Apollo’s Fire’s “Sephardic Journey” program won rave reviews on both sides of the Atlantic. Now Jeannette Sorrell presents a sequel—an exploration of the three peoples whose music and faith brought such vibrancy to the Middle East and the Mediterranean. The program is a “tour” of the four quarters of Jerusalem (Jewish, Christian, Arab, and Armenian/Byzantine), revealing the surprising cross-influences among Catholic, Jewish, and Arab musicians and poets.
Centered on the wealth of music associated with such legendary royalty as Henry VIII, Elizabeth I, and Mary Queen of Scots, voices and instruments resound in this joyful program for cathedral, court, and countryside. Works by Englishmen William Byrd and Thomas Tallis are featured alongside Scottish masters Robert Carver and Robert Johnson, as well as "Tudor tutor," Philip van Wilder.
Condemned in France and banned in England upon its release in 1928, Carl Theodor Dreyer’s The Passion of Joan of Arc is now crowned as one of the greatest films ever made. In Voices Appeared, the film receives for the first time a soundtrack of music from the lifetime of the French Saint, performed by one of the world’s leading medieval vocal ensembles. The carefully selected repertoire is tailored to fit the emotional rhythms of this startling film, amplifying its sacred and historical contexts to produce a unique fusion of silent cinema and medieval music.
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Enjoy a buffet dinner at Mozart's Cafe and hear Swiss harpsichord specialist Corina Marti!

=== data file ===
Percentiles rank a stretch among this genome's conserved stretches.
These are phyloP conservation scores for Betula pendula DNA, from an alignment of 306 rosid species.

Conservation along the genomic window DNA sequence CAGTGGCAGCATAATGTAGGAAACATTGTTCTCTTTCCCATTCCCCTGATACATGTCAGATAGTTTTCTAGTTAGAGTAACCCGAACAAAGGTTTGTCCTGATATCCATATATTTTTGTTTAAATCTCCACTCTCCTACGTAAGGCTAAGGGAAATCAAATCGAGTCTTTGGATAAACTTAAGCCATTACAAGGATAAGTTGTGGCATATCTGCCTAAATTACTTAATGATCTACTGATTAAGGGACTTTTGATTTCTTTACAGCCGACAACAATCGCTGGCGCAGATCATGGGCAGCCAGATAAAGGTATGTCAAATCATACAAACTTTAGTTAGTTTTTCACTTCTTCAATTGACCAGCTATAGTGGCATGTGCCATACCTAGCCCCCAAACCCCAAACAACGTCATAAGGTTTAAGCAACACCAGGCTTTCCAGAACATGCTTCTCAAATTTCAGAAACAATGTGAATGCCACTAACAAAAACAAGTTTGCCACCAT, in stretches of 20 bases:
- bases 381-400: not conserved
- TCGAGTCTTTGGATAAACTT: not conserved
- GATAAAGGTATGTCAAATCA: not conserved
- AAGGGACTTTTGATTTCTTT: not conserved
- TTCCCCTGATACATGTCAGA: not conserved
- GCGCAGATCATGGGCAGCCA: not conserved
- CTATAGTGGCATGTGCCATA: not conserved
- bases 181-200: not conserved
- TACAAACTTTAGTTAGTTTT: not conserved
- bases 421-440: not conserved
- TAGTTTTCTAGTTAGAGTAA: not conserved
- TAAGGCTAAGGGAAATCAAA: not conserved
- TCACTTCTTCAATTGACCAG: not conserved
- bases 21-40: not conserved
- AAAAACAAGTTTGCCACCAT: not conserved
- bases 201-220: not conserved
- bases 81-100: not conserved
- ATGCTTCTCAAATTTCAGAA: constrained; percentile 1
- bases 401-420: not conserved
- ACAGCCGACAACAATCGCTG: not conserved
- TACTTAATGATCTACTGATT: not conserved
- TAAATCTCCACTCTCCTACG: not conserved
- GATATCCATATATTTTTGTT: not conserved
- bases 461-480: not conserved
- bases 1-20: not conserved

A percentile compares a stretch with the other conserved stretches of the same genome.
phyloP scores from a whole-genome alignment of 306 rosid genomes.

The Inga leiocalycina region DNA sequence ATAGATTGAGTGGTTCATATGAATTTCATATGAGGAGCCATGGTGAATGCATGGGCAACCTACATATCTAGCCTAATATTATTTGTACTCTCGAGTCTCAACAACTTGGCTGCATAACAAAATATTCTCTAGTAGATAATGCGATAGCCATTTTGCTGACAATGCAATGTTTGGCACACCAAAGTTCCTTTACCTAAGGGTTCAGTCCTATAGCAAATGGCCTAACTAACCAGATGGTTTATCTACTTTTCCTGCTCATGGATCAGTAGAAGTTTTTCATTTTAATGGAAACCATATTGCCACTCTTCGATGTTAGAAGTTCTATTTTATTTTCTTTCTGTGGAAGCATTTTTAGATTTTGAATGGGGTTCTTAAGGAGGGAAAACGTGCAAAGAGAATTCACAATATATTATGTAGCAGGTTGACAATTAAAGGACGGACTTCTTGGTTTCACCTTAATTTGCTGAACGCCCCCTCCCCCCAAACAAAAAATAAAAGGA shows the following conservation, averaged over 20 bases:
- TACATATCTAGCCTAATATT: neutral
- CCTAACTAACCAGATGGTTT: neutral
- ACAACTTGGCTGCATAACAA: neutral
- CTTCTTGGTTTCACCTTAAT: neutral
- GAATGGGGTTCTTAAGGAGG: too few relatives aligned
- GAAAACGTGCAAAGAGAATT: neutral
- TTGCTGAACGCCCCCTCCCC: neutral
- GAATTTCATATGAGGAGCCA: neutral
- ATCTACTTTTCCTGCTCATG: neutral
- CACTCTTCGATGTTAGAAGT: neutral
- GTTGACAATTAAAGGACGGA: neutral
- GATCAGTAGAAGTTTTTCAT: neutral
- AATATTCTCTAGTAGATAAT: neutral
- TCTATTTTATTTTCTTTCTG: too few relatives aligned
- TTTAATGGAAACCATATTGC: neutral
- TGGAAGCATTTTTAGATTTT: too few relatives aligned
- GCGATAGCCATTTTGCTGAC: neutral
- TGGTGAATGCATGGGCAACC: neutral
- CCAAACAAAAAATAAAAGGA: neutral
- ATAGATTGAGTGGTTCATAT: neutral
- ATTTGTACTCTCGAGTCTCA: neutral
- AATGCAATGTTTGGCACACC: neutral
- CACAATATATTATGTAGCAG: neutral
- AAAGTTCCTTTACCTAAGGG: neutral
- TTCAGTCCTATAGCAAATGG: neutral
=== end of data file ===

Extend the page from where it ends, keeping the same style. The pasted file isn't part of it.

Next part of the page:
After graduating in Baroque music performance on the recorder and harpsichord from the Lucerne Academy of Music, Corina Marti focused on early flutes and Late Medieval / Early Renaissance repertoire, in which she gained a degree from the Schola Cantorum Basiliensis in Basle (Switzerland) under the guidance of Pierre Hamon and Kathrin Bopp.
Corina Marti has extensively performed, recorded and taught Late Medieval and Early Renaissance repertoires throughout Europe, the Middle East and the USA.
The lute was the most beloved solo instrument of the Renaissance, but lutenists often doubled the pleasure by performing as duos. A large repertoire of exciting lute duets survives from throughout Europe, but the pinnacle of this art was achieved in Italy and England. The leading performers of the time cultivated a style of duets in which the two players challenged each other by trading passages back and forth with increasingly dazzling feats of virtuosity.
The Early Interval celebrates the 400th anniversary of composer Barbara Strozzi’s birth with a program of music by women composers of the Baroque period. In addition to lyrical Italian pieces for soprano by Strozzi, the concert includes vocal and instrumental chamber music by French composer Elisabeth-Claude Jacquet de la Guerre. For this program, The Early Interval features the sounds of recorder, violin, theorbo, and viola da gamba, and will be joined by guest harpsichordist Alexandra Snyder Dunbar.
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